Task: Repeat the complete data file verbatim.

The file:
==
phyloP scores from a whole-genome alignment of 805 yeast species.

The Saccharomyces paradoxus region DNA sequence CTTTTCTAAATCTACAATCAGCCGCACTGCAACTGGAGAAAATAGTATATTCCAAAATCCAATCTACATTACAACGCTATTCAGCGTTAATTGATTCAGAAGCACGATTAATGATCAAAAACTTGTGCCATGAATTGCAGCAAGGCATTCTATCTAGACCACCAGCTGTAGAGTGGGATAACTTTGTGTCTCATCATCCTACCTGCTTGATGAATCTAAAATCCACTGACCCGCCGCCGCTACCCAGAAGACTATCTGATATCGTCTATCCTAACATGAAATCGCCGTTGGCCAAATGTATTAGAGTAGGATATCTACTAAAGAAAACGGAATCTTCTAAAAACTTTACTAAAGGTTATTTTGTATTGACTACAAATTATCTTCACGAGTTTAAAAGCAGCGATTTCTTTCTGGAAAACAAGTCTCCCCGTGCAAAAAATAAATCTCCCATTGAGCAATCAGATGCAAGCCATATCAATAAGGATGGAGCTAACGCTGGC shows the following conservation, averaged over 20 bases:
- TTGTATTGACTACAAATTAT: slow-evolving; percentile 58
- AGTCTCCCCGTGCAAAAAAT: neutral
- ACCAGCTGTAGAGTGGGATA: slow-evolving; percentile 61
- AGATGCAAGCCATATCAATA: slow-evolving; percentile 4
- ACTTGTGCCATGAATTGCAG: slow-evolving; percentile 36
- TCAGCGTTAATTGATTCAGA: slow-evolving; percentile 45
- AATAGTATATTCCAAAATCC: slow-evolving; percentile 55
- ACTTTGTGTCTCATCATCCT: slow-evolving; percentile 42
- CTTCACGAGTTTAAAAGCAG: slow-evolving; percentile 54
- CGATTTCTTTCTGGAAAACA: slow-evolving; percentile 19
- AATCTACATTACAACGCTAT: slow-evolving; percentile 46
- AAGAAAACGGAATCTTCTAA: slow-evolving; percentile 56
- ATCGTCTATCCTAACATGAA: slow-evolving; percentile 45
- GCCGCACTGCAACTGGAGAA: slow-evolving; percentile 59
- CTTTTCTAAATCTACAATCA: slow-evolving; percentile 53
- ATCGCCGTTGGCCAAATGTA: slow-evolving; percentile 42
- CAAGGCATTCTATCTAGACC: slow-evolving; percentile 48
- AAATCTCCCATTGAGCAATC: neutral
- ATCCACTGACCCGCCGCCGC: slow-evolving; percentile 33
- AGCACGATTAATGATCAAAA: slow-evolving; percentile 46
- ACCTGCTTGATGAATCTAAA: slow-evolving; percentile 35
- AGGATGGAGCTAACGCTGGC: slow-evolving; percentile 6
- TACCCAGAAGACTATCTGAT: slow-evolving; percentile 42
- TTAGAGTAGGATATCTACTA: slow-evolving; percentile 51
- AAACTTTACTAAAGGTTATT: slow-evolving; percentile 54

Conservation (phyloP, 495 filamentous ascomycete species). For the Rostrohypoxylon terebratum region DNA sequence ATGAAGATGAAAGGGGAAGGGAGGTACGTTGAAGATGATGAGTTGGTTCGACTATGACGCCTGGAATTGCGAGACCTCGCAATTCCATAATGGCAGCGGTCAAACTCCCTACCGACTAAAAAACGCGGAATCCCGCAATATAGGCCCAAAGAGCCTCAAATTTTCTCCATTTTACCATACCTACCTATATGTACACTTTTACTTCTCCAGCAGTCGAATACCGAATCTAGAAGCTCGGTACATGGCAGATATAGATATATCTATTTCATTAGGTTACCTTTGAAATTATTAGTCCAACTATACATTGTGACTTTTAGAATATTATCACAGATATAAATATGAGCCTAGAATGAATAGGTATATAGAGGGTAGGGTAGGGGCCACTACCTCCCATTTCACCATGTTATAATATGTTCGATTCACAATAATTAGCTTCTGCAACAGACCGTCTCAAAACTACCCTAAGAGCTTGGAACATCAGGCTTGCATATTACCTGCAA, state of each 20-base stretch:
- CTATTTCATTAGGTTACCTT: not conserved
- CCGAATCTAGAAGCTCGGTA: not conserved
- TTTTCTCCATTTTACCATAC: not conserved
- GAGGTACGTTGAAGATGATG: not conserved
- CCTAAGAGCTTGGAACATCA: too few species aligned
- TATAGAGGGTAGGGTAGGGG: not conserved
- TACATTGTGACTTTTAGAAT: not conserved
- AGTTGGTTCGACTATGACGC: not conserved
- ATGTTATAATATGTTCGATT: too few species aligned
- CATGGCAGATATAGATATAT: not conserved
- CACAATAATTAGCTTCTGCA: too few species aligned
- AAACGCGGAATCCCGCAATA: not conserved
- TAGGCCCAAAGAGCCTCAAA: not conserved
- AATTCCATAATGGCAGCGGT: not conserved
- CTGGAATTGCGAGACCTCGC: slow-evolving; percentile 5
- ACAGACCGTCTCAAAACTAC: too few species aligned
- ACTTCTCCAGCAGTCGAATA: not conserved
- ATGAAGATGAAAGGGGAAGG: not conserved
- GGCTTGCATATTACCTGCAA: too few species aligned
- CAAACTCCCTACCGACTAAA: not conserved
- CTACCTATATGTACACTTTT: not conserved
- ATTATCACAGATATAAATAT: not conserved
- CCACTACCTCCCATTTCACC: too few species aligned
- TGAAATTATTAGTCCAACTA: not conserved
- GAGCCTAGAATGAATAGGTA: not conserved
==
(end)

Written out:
phyloP scores from a whole-genome alignment of 805 yeast species.

The Saccharomyces paradoxus region DNA sequence CTTTTCTAAATCTACAATCAGCCGCACTGCAACTGGAGAAAATAGTATATTCCAAAATCCAATCTACATTACAACGCTATTCAGCGTTAATTGATTCAGAAGCACGATTAATGATCAAAAACTTGTGCCATGAATTGCAGCAAGGCATTCTATCTAGACCACCAGCTGTAGAGTGGGATAACTTTGTGTCTCATCATCCTACCTGCTTGATGAATCTAAAATCCACTGACCCGCCGCCGCTACCCAGAAGACTATCTGATATCGTCTATCCTAACATGAAATCGCCGTTGGCCAAATGTATTAGAGTAGGATATCTACTAAAGAAAACGGAATCTTCTAAAAACTTTACTAAAGGTTATTTTGTATTGACTACAAATTATCTTCACGAGTTTAAAAGCAGCGATTTCTTTCTGGAAAACAAGTCTCCCCGTGCAAAAAATAAATCTCCCATTGAGCAATCAGATGCAAGCCATATCAATAAGGATGGAGCTAACGCTGGC shows the following conservation, averaged over 20 bases:
- TTGTATTGACTACAAATTAT: slow-evolving; percentile 58
- AGTCTCCCCGTGCAAAAAAT: neutral
- ACCAGCTGTAGAGTGGGATA: slow-evolving; percentile 61
- AGATGCAAGCCATATCAATA: slow-evolving; percentile 4
- ACTTGTGCCATGAATTGCAG: slow-evolving; percentile 36
- TCAGCGTTAATTGATTCAGA: slow-evolving; percentile 45
- AATAGTATATTCCAAAATCC: slow-evolving; percentile 55
- ACTTTGTGTCTCATCATCCT: slow-evolving; percentile 42
- CTTCACGAGTTTAAAAGCAG: slow-evolving; percentile 54
- CGATTTCTTTCTGGAAAACA: slow-evolving; percentile 19
- AATCTACATTACAACGCTAT: slow-evolving; percentile 46
- AAGAAAACGGAATCTTCTAA: slow-evolving; percentile 56
- ATCGTCTATCCTAACATGAA: slow-evolving; percentile 45
- GCCGCACTGCAACTGGAGAA: slow-evolving; percentile 59
- CTTTTCTAAATCTACAATCA: slow-evolving; percentile 53
- ATCGCCGTTGGCCAAATGTA: slow-evolving; percentile 42
- CAAGGCATTCTATCTAGACC: slow-evolving; percentile 48
- AAATCTCCCATTGAGCAATC: neutral
- ATCCACTGACCCGCCGCCGC: slow-evolving; percentile 33
- AGCACGATTAATGATCAAAA: slow-evolving; percentile 46
- ACCTGCTTGATGAATCTAAA: slow-evolving; percentile 35
- AGGATGGAGCTAACGCTGGC: slow-evolving; percentile 6
- TACCCAGAAGACTATCTGAT: slow-evolving; percentile 42
- TTAGAGTAGGATATCTACTA: slow-evolving; percentile 51
- AAACTTTACTAAAGGTTATT: slow-evolving; percentile 54

Conservation (phyloP, 495 filamentous ascomycete species). For the Rostrohypoxylon terebratum region DNA sequence ATGAAGATGAAAGGGGAAGGGAGGTACGTTGAAGATGATGAGTTGGTTCGACTATGACGCCTGGAATTGCGAGACCTCGCAATTCCATAATGGCAGCGGTCAAACTCCCTACCGACTAAAAAACGCGGAATCCCGCAATATAGGCCCAAAGAGCCTCAAATTTTCTCCATTTTACCATACCTACCTATATGTACACTTTTACTTCTCCAGCAGTCGAATACCGAATCTAGAAGCTCGGTACATGGCAGATATAGATATATCTATTTCATTAGGTTACCTTTGAAATTATTAGTCCAACTATACATTGTGACTTTTAGAATATTATCACAGATATAAATATGAGCCTAGAATGAATAGGTATATAGAGGGTAGGGTAGGGGCCACTACCTCCCATTTCACCATGTTATAATATGTTCGATTCACAATAATTAGCTTCTGCAACAGACCGTCTCAAAACTACCCTAAGAGCTTGGAACATCAGGCTTGCATATTACCTGCAA, state of each 20-base stretch:
- CTATTTCATTAGGTTACCTT: not conserved
- CCGAATCTAGAAGCTCGGTA: not conserved
- TTTTCTCCATTTTACCATAC: not conserved
- GAGGTACGTTGAAGATGATG: not conserved
- CCTAAGAGCTTGGAACATCA: too few species aligned
- TATAGAGGGTAGGGTAGGGG: not conserved
- TACATTGTGACTTTTAGAAT: not conserved
- AGTTGGTTCGACTATGACGC: not conserved
- ATGTTATAATATGTTCGATT: too few species aligned
- CATGGCAGATATAGATATAT: not conserved
- CACAATAATTAGCTTCTGCA: too few species aligned
- AAACGCGGAATCCCGCAATA: not conserved
- TAGGCCCAAAGAGCCTCAAA: not conserved
- AATTCCATAATGGCAGCGGT: not conserved
- CTGGAATTGCGAGACCTCGC: slow-evolving; percentile 5
- ACAGACCGTCTCAAAACTAC: too few species aligned
- ACTTCTCCAGCAGTCGAATA: not conserved
- ATGAAGATGAAAGGGGAAGG: not conserved
- GGCTTGCATATTACCTGCAA: too few species aligned
- CAAACTCCCTACCGACTAAA: not conserved
- CTACCTATATGTACACTTTT: not conserved
- ATTATCACAGATATAAATAT: not conserved
- CCACTACCTCCCATTTCACC: too few species aligned
- TGAAATTATTAGTCCAACTA: not conserved
- GAGCCTAGAATGAATAGGTA: not conserved